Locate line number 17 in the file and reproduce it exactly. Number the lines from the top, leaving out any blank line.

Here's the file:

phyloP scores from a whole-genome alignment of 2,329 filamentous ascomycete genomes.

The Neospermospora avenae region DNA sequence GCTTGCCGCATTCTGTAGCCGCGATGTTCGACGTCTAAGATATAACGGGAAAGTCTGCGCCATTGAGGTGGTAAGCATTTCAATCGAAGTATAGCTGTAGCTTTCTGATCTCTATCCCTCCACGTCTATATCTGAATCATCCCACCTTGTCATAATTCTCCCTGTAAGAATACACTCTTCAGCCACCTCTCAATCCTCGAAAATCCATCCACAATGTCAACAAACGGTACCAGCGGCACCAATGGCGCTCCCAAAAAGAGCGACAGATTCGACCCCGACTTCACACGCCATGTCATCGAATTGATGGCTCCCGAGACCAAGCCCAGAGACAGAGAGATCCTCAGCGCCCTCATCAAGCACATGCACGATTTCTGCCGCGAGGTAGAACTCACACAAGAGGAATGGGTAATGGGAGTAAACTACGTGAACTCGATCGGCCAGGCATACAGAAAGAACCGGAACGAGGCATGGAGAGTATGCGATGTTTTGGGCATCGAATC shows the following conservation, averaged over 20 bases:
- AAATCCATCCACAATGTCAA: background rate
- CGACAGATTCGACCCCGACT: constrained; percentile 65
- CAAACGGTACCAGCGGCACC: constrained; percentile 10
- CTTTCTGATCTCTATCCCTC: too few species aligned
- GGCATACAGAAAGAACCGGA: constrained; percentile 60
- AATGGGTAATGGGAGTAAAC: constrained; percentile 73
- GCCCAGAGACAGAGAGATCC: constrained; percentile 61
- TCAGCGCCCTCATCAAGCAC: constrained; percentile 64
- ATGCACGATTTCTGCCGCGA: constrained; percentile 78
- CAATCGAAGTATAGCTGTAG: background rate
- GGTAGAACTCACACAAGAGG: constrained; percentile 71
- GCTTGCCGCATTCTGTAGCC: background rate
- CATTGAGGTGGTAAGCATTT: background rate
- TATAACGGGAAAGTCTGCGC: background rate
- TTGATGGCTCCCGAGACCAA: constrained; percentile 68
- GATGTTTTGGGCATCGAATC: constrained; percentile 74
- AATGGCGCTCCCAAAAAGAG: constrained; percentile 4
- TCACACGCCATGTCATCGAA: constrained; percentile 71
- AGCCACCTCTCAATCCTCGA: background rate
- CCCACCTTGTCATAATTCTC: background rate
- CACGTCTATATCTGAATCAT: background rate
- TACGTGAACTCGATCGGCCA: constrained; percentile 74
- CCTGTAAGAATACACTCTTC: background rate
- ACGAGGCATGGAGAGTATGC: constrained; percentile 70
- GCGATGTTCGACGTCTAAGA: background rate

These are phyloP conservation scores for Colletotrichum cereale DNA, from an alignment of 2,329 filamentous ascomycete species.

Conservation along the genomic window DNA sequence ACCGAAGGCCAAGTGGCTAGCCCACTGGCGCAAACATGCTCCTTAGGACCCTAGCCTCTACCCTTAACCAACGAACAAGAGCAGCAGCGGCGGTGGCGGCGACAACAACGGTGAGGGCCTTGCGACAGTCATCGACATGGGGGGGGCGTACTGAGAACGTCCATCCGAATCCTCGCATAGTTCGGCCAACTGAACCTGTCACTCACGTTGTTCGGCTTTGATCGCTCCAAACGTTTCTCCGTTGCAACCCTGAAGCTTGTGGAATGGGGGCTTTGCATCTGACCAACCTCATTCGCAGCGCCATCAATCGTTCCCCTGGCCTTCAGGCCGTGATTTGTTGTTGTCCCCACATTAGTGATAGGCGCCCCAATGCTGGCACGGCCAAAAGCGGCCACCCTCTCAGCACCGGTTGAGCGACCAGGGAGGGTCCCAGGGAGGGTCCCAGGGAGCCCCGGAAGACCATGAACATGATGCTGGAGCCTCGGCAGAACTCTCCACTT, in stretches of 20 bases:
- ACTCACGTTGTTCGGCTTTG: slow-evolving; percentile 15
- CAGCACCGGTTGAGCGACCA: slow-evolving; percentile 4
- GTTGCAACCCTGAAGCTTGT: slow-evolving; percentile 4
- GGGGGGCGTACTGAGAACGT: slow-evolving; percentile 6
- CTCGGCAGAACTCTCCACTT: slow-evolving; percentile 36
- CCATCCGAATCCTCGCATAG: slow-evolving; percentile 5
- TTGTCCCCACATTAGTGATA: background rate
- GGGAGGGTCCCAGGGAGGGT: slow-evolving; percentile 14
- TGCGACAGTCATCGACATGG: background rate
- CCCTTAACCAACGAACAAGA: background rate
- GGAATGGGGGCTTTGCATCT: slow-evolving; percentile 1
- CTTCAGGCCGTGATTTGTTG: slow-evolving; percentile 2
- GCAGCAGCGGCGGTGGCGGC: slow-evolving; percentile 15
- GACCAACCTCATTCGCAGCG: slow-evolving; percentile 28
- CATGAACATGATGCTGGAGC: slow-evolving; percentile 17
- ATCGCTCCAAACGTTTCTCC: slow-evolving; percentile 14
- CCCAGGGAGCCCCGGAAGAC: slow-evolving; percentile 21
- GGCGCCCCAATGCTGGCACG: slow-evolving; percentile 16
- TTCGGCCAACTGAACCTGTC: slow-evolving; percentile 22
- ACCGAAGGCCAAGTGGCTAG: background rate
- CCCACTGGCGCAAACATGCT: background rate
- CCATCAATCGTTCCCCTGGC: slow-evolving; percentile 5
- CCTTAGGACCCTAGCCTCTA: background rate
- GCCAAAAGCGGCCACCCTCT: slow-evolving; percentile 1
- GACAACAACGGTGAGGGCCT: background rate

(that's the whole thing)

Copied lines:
- TTGATGGCTCCCGAGACCAA: constrained; percentile 68